Growing your own veggie transplants

Story and Photography by Yvonne Lelong Bordelon

Growing your own transplants from seed is easier than you may think. All you need is a warm sunny spot, a bag of good, fresh soilless media, clean pots, viable seeds, and a little patience. You’ll enjoy a great sense of accomplishment and pride as you harvest an abundance of safe, high-quality produce.

Edibles started from seed, including tomatoes, nasturtiums (Tropaeolum majus), German chamomile (Matricaria recutita), summer savory (Satureja hortensis), and borage (Borago officinalis) in a variety of containers. You can grow a whole garden of healthy herbs and vegetables for the cost of a few flats of nursery transplants.

Growing your own plants from seed to harvest is not only rewarding, it’s very cost effective and gives you the peace of mind that comes from knowing that no harmful products were used on your vegetables and herbs. Likewise, the probability of soil-borne diseases are greatly reduced by using fresh, unopened bags of quality soilless growing media (with ingredients as vermiculite, peat moss, and perlite) in new or sterilized pots. It is also much easier to find seeds of heirlooms, open-pollinated, and new varieties of edibles than plants at local nurseries. Another bonus is the fact that you can save seeds from open-pollinated species for years.

To make the most of my precious heirloom seeds, when the true leaves begin to develop, I lift out the extra ones and transplant them to another pot.

Seeds can be planted in trays or pots made of peat, molded newspaper, recycled cardboard toilet paper rolls, or plastic. Old plastic pots should be sterilized in a mild solution of chlorine bleach, but new ones are best.

When transplanting tomato plants, the planting hole should be deep enough so that most of the stem is buried and only one-third or so of the plant is above the soil level. This encourages root growth all along the stem, giving you a stronger, better producing plant.

Seed-starting kits that have a plastic pan with no drain holes and a clear cover encourage germination and make it easier to water and transport the seedlings. Cover the seeds with the clear plastic top so there’s adequate airflow, but the soil remains moist until the seeds sprout. Label each set of plants and provide as much sunlight as possible.

Peat pots should be soaked in water before they’re filled. Just place them in the tray, pour water in each one, and let them soak until all are moist.

Growing Medium
Do not use soil from your garden. In order to produce healthy transplants, you need high-quality soilless medium, usually labeled as germination mix or seed-starting mix. These mixes may be a little more expensive, but you’ll get better results. Peat pellets that expand when wet are also a good choice.

Caring for Your Babies
For spring crops, plant seeds six to eight weeks before the last frost date. Always follow the directions on the back of the seed package regarding planting depth, watering, temperature, and exposure. Provide as much light as possible by placing the pots in a south-facing window, under a grow light, or in a greenhouse.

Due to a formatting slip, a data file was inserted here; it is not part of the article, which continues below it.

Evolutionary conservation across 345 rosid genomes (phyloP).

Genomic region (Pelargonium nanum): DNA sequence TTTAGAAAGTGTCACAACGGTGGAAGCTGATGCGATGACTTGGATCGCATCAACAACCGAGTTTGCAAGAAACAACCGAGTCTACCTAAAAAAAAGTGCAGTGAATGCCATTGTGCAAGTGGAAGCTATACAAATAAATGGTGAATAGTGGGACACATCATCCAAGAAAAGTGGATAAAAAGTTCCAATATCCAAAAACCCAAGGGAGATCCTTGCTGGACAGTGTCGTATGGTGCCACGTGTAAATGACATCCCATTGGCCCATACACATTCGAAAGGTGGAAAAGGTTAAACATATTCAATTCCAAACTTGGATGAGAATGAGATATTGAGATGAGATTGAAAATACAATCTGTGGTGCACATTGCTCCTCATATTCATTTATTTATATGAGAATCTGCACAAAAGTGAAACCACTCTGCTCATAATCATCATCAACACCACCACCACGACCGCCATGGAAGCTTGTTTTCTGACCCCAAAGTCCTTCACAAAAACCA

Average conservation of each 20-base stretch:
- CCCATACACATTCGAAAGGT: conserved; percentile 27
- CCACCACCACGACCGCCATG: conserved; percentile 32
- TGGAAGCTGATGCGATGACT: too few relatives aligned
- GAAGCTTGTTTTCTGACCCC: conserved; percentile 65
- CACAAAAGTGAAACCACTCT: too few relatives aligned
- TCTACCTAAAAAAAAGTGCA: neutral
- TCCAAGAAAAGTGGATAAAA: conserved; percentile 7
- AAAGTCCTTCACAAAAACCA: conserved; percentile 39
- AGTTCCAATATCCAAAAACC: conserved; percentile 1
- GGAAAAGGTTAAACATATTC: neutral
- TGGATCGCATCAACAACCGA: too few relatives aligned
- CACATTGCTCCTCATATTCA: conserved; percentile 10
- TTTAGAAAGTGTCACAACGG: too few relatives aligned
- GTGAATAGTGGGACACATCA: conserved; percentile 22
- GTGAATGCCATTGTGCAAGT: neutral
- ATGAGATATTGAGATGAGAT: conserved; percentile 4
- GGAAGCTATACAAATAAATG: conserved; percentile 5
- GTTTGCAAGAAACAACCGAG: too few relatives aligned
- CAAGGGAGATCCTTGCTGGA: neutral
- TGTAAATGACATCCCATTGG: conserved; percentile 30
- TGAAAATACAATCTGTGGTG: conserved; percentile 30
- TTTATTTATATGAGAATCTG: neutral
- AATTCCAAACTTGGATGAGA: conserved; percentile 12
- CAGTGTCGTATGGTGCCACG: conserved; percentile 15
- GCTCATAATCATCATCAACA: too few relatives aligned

In Louisiana, sugar snap peas should be planted in winter, but the ground is not always dry enough and pea seeds rot. Sprouting the peas inside gives them a head start and ensures germination. You can just pop them into the garden when the soil is ready.

I usually plant three or more seeds, evenly spaced, in each pot. I hate to waste seedlings, especially those of heirloom varieties, so after the young seedlings start to develop their true leaves, I gently lift out the extra ones with a spoon and transplant them to another pot. You must work carefully and be sure to handle the plants by the leaves, not the stems. Another option is to let them grow to a good size and clip off the weaker one when you transplant them into the garden.

Tomato and pepper seeds need warm temperatures to germinate, while others – such as lettuce – must be exposed to light. With lettuce and some herbs, you can plant 20 or more seeds per pot, then divide and replant into other pots or directly into the garden when they are large enough. Tiny seeds, such as summer savory, stevia, and thyme, should be pressed lightly into the soil.

Hardening Off
When the weather is warm enough (above 50 F), take the plants outside for a couple of hours every day. At first, put them in spot that receives partial, morning sun. Over the next week or so, gradually move them into more morning sun, extending the time they’re out. Make sure that they are well watered.

Soil temperatures need to be above 60 F for squash seed to germinate. If you want an early crop, you can start the seeds indoors a few weeks before it’s warm enough outside.

If the weather turns cold or stormy, bring them back inside. The tender seedlings can be crushed by heavy rains and damaged by frost. Once the temperatures are high enough and the soil is not too soggy, the plants can be transplanted to the garden.

Once the seedlings have at least two sets of true leaves, it is safe to transplant them. If the pot is filled with little plants, I usually gently break the root ball into three or four parts and space each part out. The soil line should be even with the base of the plant, just like it was in the pot.

Overcrowded seedlings can be broken into smaller parts when transplanting to the garden.
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